Old Socorro Mission
The historic settlements of the lower valley of El Paso date to the Spanish Colonial era of the 17th century. Following the Pueblo Revolt of 1680 thousands of refugees fled south. Four new communities were eventually established, down river from El Paso del Norte (present-day Ciudad Juarez, Chihuahua). The first Socorro mission was a Franciscan mission for Piro Indians in the area of present-day Socorro, New Mexico. Following the revolt and the retreat south, a second Socorro mission was founded on October 13, 1680 and named Santa Maria de Socorro del Sur.[i]
The original site of this mission was temporary and has never been located. By 1684, it was moved and a small temporary church was built. By 1691 a permanent mission church had been constructed on the site. It was made of adobe, covered by a roof supported by vigas or wooden ceiling beams, and dedicated as Nuestra Senora de la Limpia Concepcion de los Piros de Socorro del Sur, the name of the church, the mission, and the community. A Piro pueblo was located about six hundred feet northeast of the site. Although some residence returned north after New Mexico was re-conquered in the 1690s, this permanent mission settlement remained and was inhabited by Spaniards, Piro, Tano, and Jemez Indians.[ii] By the 1760s there were 182 Indians and 424 Spaniards living on mission lands, including residents of the nearby Hacienda Tiburcios.[iii]
Image caption: Historic photo of present Mission Socorro church. south and east facades, rear wing visible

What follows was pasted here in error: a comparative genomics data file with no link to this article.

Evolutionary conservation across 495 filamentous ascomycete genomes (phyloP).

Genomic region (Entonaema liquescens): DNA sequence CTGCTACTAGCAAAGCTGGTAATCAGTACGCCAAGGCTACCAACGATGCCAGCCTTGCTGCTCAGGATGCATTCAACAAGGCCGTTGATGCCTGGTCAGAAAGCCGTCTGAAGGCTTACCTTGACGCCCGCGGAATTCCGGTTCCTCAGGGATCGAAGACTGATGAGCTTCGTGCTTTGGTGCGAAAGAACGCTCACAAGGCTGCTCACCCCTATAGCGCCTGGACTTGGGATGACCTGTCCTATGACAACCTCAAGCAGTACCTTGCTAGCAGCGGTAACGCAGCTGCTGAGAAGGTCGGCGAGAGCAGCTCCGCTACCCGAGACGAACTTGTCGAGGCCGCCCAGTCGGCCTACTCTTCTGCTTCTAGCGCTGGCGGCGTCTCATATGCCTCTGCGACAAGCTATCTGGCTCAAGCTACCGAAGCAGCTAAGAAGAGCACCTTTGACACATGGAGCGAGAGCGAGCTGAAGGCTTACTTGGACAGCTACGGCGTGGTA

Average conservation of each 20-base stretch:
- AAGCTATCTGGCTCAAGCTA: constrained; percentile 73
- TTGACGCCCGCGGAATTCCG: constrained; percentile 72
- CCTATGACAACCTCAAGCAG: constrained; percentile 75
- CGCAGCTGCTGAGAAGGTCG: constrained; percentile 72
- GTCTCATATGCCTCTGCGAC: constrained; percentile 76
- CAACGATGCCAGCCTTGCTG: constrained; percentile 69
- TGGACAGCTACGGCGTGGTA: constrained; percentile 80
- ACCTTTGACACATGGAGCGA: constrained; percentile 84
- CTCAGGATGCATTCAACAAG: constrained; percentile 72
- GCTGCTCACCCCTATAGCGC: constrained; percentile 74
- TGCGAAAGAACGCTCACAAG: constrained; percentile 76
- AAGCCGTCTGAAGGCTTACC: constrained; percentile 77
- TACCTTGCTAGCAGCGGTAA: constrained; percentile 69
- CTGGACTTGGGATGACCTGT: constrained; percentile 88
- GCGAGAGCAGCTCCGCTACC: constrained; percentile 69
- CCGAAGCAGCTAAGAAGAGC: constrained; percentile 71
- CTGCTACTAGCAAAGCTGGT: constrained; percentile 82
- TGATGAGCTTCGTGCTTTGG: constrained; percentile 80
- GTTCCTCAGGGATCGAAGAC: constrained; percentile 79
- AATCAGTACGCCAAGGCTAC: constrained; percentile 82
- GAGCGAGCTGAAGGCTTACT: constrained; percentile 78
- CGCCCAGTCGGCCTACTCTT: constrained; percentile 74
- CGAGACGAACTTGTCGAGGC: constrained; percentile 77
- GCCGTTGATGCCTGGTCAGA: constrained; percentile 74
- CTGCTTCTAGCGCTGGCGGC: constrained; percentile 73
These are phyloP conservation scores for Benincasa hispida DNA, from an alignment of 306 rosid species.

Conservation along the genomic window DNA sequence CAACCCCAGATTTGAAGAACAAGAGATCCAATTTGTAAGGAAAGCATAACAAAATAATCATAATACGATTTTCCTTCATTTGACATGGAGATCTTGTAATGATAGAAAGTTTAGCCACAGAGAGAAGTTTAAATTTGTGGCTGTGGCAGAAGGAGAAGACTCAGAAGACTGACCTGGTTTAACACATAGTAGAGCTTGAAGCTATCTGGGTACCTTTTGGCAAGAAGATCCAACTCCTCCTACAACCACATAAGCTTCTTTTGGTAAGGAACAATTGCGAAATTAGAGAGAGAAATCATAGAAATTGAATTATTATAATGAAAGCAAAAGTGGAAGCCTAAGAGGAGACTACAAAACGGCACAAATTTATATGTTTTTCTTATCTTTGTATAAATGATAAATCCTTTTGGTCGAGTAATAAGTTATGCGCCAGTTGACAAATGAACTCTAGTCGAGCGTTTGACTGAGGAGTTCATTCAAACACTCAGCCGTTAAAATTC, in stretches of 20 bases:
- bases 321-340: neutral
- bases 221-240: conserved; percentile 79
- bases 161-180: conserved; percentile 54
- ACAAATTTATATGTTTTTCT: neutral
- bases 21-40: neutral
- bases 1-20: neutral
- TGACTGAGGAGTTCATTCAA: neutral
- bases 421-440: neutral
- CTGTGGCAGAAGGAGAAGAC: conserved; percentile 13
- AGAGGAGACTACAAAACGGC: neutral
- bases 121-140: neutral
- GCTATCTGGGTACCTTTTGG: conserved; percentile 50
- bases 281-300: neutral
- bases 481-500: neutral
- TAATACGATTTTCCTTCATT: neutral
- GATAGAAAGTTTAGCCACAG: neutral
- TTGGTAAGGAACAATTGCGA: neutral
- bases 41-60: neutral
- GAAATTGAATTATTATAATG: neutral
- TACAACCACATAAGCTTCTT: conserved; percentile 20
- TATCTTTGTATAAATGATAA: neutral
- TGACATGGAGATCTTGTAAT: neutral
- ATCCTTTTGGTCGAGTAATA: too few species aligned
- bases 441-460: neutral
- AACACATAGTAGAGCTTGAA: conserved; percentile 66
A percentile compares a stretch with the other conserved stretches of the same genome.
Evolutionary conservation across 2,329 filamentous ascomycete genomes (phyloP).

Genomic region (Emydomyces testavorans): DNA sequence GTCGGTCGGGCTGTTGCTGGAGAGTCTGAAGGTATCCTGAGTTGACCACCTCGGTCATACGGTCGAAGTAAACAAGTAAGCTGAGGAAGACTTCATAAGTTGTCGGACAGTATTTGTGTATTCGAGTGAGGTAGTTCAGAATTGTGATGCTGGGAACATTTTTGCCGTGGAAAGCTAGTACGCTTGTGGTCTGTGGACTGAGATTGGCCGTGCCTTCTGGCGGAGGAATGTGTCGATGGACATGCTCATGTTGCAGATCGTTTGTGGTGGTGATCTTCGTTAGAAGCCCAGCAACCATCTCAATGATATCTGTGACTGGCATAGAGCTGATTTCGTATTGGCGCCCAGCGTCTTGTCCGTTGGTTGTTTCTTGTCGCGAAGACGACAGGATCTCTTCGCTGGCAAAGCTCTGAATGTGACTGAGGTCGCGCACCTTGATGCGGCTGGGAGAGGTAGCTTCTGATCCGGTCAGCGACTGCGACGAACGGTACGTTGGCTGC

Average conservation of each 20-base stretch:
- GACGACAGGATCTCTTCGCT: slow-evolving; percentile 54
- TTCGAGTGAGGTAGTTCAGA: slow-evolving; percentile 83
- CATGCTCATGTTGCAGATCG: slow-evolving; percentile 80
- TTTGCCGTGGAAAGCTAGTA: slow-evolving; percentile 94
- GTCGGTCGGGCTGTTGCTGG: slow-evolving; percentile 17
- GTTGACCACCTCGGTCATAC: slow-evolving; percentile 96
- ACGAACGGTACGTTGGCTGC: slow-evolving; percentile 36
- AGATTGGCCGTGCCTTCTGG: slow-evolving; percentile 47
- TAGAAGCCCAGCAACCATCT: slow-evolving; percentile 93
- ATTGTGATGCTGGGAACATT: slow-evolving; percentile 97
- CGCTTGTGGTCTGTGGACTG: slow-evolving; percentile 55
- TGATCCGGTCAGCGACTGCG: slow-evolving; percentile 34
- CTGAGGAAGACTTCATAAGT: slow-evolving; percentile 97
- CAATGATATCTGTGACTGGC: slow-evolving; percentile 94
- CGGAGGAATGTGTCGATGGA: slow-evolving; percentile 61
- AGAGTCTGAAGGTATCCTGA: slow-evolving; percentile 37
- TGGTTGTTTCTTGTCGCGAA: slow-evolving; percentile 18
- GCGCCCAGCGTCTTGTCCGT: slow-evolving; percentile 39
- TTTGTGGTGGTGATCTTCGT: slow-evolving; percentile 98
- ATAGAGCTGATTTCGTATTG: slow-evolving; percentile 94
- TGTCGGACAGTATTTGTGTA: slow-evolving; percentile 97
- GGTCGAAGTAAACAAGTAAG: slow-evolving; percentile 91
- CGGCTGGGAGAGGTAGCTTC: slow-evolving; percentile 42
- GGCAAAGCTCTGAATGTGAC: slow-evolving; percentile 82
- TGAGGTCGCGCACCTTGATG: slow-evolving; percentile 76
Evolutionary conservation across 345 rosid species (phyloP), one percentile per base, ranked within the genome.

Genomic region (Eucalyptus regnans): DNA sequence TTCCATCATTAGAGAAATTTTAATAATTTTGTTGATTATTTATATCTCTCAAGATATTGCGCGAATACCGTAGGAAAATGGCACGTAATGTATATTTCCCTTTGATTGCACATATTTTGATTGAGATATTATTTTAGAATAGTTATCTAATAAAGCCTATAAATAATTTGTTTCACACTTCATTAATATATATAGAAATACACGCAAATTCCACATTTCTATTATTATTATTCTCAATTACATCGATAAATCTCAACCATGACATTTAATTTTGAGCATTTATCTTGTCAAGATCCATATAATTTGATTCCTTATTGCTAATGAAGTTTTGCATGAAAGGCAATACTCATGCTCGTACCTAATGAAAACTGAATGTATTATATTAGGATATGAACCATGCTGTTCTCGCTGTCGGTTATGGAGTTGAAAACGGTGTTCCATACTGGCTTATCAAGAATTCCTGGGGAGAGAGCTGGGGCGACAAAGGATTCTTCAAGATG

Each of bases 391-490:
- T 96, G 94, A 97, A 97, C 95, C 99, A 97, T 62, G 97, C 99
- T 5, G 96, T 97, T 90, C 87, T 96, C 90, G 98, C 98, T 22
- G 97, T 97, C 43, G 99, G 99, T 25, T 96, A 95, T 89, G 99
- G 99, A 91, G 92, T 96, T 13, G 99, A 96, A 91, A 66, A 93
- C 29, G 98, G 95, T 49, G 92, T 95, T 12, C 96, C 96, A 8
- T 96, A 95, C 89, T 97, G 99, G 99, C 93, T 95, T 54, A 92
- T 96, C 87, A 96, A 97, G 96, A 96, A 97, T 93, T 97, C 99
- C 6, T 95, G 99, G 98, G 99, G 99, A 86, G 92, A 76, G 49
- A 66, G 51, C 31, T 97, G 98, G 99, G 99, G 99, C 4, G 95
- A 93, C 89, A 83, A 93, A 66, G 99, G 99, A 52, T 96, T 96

To view historic images of the present-day Mission Socorro church please search at the Library of Congress Site
Documentary evidence suggests that the mission church at this site was in use until 1740. After being destroyed by flood waters, a new location was chosen approximately 0.7 miles northwest and two more churches were eventually constructed. The last was destroyed by a flood after 1829 when the main channel of the Rio Grande ran north of its present course, close to the path of Interstate 10. After the 1829 flood the main channel shifted southwest, close to its present location. The flood destroyed the church along with the priest=s residence and many adobe homes. Church objects and decorative ceiling beams were salvaged and were eventually used to build the present Socorro Mission church in 1843.[iv] Although long , partial remains of the 1691 structure were still visible in the early 20th century and were recalled by local residents in the 1980s.[v]
The original Socorro mission site was located and excavated in 1981 by Dr. Rex E. Gerald, Associate Professor of Anthropology and Director of the Centennial Museum at the University of Texas at El Paso. Using a variety of historical and anecdotal sources Gerald searched the area about one-half mile southeast of the present-day church and identified the remains of a structure that appeared to fit the general description of a mission. Surveys were conducted in 1981, 1982, and 1983 near the intersection of Buford Road and Nichols Road in Socorro.[vi] The remains of massive walls, too large for houses, were uncovered. The church appeared to be a cruciform-style structure with a convent on the northside. Plaster, pottery, and assorted artifacts were discovered that fit the time frame and style of the colonial Spanish era objects were believed to date from the 1680s matching the historical record and the location coincided with anecdotal 19th century references to the old mission site. No religions articles or wooden artifacts were discovered, probably because they were salvaged and used in the construction of later churches.[vii] Sporadic excavations continued at the site until 1991.